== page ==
Killed by Cain – Killed by Cain [Retroarchives Edition]

posted in: January 2018, Music Review | 1

We all probably remember how the 90s produced a massive amount of bands that put out one album and then disappeared. One would assume that quality was a factor in the lack interest in many of those bands, and that would be a good assumption in most cases. However, Killed by Cain was the exception to this assumption. When their self-titled debut album was released in 1993 on R.E.X. Music, some compared their sound to Guns N’ Roses meets Metallica (or Pantera or Sepultura, depending on how deep their metal knowledge went). That is fair starting point. In the Christian world, this was “converted” into Bride meets The Crucified on the front cover promo sticker… which is not a good description at all. Back in the day, I was instantly hooked on the sound Killed by Cain created. Pummeling riffs melding with slick grooves all over the place. But I remember that me and the only other person I ever knew that liked the album had the same problem with it: the sound was muddy, muddy, muddy. Like listening with actual mudballs stuck in your ears. I don’t know if it was the mix or the mastering or what, but we used to lament that it needed a sonic improvement someday… realizing that day would probably never come because they didn’t quite “make it.” Luckily, we were wrong on that front… because here we are in 2017 with Retroactive Records re-issuing one of my favorite unknown bands. Of course, the big question is: did they improve the sound, or was it too mucked up to even make it worth the effort? I admit that some re-issues just clean-up bad sonic quality material and the results are mixed at best. With this remaster job, my verdict is: pedal to the metal! The mix is clean and improved, without sounding like they had to cut out the low end to deal with muddiness. Although, I have to point out that you actually have to listen through a real stereo or decent headphones to actually appreciate that difference – no ear buds! My musical tastes have expanded into more mellow and alternative music since 1993, but this album still scratches an itch for loud music that has its own sound. It is also shorter than I remember it – 10 songs, with one of them being an intro – seemed longer back in 1993. But as I would have said back then (if I had noticed): all killer, no filler! Oh, and this album is also getting the vinyl treatment as well! Hope I can swing that someday with so much great vinyl coming out. Also, keep your eye out for their demo collection album – they used to be a more straight-forward metal band called White Ray that put out several popular demos in the tape trading underground. Retroactive Records is putting that collection out in the near future as well.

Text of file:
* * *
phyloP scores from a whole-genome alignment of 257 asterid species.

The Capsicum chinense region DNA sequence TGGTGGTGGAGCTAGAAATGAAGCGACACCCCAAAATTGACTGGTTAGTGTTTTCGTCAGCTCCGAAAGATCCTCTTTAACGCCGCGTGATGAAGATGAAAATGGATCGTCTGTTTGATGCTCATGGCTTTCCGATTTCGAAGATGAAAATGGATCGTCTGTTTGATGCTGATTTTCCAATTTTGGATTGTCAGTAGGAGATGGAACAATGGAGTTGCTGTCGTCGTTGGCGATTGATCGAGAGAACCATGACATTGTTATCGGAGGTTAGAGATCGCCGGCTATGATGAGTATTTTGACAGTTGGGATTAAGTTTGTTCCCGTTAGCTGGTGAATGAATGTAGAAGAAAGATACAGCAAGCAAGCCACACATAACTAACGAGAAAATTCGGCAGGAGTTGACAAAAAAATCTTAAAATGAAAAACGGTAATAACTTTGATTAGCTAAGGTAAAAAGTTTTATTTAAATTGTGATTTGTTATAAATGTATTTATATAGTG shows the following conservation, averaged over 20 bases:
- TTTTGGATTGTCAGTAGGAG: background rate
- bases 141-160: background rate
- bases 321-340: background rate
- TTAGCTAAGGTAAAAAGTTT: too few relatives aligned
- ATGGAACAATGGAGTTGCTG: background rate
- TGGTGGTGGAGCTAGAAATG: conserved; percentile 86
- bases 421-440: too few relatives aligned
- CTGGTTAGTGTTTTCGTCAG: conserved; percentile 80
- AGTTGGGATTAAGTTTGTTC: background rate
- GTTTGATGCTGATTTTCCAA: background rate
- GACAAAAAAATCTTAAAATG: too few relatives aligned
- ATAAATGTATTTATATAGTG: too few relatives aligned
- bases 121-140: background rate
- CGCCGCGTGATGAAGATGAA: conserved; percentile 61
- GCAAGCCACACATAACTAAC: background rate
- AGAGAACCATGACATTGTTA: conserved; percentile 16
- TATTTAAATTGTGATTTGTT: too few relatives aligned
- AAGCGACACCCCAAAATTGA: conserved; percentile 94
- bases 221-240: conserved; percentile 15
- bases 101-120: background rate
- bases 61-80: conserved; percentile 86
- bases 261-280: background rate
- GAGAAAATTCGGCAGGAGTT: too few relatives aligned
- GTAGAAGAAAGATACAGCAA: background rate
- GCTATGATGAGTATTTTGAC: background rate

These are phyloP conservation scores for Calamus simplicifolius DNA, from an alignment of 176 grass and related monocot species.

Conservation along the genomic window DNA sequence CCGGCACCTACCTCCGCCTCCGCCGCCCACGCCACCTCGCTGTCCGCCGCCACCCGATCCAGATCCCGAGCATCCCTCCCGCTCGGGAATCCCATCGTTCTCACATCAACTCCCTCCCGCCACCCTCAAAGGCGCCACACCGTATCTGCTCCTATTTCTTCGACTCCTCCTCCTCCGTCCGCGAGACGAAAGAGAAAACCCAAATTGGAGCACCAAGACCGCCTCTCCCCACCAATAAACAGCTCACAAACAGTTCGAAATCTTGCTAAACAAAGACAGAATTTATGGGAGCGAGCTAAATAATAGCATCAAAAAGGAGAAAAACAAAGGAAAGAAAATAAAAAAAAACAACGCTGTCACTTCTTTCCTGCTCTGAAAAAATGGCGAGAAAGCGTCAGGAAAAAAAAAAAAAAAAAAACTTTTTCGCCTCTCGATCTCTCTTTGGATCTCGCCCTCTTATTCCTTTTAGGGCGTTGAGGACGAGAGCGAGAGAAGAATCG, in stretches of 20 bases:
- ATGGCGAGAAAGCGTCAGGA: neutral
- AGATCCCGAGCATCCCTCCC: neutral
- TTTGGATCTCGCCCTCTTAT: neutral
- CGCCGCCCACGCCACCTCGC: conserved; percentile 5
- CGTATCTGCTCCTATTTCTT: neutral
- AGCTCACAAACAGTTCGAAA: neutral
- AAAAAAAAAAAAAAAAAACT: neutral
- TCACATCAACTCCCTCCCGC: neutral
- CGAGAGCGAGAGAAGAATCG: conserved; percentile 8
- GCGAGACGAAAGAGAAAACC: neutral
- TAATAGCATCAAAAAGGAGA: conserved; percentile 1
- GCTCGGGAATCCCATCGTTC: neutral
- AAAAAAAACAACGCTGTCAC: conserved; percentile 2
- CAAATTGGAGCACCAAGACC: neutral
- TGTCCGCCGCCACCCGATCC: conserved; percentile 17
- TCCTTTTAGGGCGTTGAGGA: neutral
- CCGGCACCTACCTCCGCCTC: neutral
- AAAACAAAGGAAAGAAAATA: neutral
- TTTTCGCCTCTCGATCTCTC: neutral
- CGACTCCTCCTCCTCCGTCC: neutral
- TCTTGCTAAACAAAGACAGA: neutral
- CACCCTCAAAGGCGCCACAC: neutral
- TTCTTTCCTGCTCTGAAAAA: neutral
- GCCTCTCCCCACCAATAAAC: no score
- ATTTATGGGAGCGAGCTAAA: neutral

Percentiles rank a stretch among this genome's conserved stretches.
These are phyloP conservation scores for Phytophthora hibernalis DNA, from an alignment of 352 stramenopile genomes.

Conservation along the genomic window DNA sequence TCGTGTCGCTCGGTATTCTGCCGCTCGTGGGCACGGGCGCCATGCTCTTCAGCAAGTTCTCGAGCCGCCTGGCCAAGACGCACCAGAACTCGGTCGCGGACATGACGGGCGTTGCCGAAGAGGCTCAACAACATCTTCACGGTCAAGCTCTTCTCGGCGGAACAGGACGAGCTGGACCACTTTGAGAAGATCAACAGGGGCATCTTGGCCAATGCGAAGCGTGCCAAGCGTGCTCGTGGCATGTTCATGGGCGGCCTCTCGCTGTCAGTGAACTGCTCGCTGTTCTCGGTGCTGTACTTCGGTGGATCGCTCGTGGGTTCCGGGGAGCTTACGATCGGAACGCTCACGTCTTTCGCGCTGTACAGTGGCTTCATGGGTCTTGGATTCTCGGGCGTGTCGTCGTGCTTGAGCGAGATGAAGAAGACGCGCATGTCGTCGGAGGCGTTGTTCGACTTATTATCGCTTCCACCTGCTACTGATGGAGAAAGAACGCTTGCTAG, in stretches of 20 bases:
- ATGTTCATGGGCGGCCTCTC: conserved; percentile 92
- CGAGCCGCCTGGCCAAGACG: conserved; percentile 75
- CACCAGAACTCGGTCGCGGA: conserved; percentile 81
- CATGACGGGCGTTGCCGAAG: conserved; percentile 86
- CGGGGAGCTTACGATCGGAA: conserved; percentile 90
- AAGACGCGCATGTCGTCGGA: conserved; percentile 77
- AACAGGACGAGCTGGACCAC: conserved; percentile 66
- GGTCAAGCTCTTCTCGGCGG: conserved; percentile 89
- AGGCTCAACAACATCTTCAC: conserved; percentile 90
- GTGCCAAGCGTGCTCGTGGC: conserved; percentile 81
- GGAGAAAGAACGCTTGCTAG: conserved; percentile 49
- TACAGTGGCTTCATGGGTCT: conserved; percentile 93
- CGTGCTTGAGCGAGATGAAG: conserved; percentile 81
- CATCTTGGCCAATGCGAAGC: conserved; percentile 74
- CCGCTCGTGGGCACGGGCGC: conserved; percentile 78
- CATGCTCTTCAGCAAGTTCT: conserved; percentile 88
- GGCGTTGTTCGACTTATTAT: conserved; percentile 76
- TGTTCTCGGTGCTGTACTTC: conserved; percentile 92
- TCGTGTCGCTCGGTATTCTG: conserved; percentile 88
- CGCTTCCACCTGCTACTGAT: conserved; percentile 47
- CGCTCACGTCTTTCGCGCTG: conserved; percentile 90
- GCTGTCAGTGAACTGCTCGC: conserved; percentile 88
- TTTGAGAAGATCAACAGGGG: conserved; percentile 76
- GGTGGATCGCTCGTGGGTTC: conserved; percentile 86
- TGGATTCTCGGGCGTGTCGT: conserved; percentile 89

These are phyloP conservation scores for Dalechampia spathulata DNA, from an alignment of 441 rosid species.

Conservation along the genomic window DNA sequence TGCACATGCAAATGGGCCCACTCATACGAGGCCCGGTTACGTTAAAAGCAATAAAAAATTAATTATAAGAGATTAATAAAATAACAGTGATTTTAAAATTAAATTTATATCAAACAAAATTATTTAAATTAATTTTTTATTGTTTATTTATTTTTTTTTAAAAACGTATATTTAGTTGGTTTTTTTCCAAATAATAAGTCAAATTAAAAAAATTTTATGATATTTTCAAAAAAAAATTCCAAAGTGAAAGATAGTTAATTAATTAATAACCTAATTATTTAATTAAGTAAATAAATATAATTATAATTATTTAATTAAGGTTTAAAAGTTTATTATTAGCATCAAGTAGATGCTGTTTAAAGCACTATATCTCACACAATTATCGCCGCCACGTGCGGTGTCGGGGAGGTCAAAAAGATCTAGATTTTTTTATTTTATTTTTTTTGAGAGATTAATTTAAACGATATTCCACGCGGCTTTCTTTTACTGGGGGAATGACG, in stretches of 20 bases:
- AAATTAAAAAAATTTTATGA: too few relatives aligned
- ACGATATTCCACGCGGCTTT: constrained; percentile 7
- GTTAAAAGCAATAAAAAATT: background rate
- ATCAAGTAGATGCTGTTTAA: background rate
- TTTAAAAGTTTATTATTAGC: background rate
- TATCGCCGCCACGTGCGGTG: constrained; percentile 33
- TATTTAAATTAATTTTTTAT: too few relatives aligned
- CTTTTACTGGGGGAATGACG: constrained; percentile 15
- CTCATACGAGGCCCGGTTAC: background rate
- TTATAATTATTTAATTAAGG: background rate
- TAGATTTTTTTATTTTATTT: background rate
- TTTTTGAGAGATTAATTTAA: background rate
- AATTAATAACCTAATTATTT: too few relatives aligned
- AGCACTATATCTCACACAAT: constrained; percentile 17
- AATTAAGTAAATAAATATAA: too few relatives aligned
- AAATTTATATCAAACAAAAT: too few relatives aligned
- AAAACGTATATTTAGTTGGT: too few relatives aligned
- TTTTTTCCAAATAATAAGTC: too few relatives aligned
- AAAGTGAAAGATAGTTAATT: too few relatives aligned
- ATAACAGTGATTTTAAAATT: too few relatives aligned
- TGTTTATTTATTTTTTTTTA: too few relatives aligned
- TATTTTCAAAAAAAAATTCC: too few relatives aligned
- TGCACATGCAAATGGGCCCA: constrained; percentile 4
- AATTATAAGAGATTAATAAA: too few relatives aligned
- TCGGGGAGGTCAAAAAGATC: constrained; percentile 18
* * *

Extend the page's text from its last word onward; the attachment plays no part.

[2017 Retroactive Records | Purchase:]


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